Housing and Urban Development Secretary Samuel R. Pierce Jr., after a three-day effort to court black Republican leaders, said yesterday that the Reagan administration's poor image among blacks is based on widespread misunderstanding of the president's policies.
He announced that he has set up new channels for communication with 40 black Republican leaders in an effort to bolster the administration's sagging image in the black community.
Pierce told reporters that black discontent is not based on substantive administration policies. "It's perception, it's not reality," he said. "The reality is that the president really cares . . . . I believe the black community is ready to move toward the Republican Party."
For three days, Pierce has arranged for the black contingent to hold private sessions with all but two members of President Reagan's Cabinet. Only Labor Secretary Raymond J. Donovan and Defense Secretary Caspar W. Weinberger missed the meetings because of illness. Pierce said no Democrats or civil rights activists were invited because these meetings were "a political matter."
"Frankly, this is a Republican affair," Pierce said. "I'm trying to get the Republican Party in better touch with the black community and vice versa."
Pierce has been trying to dispel the impression that he has not been a forceful advocate for blacks in the administration. His press conference came shortly after four high-ranking blacks at HUD accused Pierce of racism for approving their demotions, a charge that Pierce dismissed as groundless.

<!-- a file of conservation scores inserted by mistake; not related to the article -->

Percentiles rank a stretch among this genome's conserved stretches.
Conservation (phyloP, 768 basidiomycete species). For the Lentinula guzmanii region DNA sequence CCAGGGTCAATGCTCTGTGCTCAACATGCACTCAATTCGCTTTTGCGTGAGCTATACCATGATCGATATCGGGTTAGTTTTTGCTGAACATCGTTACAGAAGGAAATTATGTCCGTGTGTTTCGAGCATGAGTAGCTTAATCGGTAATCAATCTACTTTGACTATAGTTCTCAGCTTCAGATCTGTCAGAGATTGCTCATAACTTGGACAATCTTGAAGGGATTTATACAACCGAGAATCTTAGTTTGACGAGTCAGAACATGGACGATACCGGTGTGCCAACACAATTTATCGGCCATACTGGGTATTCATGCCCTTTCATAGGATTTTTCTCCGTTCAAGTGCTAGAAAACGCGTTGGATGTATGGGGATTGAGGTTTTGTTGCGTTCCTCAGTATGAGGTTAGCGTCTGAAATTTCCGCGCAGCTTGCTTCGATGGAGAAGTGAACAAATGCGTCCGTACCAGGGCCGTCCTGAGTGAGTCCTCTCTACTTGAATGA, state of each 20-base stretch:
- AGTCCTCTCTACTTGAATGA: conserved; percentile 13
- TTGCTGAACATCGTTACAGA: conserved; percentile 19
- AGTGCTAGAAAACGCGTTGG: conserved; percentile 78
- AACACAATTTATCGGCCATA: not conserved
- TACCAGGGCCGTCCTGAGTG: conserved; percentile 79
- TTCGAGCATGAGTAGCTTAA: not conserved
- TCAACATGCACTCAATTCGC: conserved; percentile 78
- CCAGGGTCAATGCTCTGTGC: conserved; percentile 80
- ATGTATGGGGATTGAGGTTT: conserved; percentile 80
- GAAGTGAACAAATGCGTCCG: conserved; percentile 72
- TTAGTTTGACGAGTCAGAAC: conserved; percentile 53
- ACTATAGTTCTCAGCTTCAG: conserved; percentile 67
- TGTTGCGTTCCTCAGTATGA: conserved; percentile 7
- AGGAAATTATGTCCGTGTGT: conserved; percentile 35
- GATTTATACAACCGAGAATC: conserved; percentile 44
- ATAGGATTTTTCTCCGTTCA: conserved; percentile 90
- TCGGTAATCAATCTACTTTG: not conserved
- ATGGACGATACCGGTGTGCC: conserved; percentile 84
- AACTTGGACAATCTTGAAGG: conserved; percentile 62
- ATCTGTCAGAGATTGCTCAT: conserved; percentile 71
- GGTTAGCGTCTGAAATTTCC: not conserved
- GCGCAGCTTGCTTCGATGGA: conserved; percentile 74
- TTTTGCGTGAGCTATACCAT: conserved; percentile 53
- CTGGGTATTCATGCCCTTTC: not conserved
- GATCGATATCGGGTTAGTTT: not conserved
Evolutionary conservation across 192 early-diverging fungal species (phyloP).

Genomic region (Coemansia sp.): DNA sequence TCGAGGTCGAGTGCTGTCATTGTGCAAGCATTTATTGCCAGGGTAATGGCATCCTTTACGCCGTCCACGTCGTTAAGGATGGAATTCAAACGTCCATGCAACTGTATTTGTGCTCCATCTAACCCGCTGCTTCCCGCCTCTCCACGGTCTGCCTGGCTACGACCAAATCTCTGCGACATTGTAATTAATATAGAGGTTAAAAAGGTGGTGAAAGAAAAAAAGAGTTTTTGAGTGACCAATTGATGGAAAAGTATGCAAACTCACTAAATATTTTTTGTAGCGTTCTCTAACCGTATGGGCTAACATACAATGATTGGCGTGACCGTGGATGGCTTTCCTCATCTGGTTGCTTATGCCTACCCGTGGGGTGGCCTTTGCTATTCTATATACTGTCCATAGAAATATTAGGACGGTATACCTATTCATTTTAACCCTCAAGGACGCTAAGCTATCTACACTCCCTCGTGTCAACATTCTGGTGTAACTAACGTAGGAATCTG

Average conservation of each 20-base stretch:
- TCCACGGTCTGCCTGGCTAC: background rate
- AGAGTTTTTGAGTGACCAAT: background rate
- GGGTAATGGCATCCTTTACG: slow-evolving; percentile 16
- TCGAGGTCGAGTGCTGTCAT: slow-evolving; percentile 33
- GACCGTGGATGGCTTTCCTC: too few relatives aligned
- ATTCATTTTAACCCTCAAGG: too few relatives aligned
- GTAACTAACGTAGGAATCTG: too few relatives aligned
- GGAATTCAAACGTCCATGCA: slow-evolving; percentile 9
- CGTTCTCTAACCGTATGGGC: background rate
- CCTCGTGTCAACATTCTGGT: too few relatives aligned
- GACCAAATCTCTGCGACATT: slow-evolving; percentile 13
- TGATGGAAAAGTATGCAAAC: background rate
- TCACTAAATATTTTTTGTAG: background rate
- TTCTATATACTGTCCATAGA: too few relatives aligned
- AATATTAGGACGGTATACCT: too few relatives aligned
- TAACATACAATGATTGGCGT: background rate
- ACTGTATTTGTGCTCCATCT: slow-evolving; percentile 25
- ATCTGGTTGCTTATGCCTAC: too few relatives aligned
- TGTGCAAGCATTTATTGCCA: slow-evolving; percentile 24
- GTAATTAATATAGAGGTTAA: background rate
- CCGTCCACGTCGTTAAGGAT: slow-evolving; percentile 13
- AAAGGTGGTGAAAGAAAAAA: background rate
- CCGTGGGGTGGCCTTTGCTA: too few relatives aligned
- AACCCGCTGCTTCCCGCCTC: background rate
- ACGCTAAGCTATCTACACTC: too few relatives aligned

The group invited by Pierce included former senator Edward Brooke (R-Mass.); LeGree Daniel, chairwoman of the National Black Republican Council; T.M. Alexander, vice president of E.F. Hutton; George Haley, a Maryland lawyer who is brother of "Roots" author Alex Haley, and Arthur McZier of the National Business Services Enterprises.
Pierce had few specifics to announce. He said his agency would work with the Labor Department to hire skilled minority youth for a housing rehabilitation program, but that no additional money was available for this effort.
He also said that each Cabinet secretary has named high-level contact people to discuss with black Republicans political appointments and contracts for minority firms. He stressed that the group had just begun work, sidestepping a question about why it took nearly two years to set up.
Timothy Jenkins, president of the Council of 100, a black political group, said he told Attorney General William French Smith that blacks were "very concerned" about his civil rights policies. He said Smith "acknowledged at the outset that there were some areas that should have been handled better."
Clarence Patterson, a California businessman, said he hoped to "eradicate some of the misgivings black people have about the Republican Party." Gorham Black, a state official in Pennsylvania, said he thought such meetings would lead to more government jobs, contracts and ambassadorships for blacks.
The sessions apparently did little to improve strained relations with many of the organized civil rights groups, such as the NAACP and the National Urban League, which were not consulted about this week's activities.
Jesse Jackson, director of Operation PUSH, said, "I didn't even know about this meeting or who was invited. They are trying to circumvent the acknowledged leadership of major black organizations, a process that creates further distance between the White House and the black community."
Ralph Neas of the Leadership Conference on Civil Rights said, "One of the president's problems has been his unwillingness to obtain advice from people who have experience in civil rights."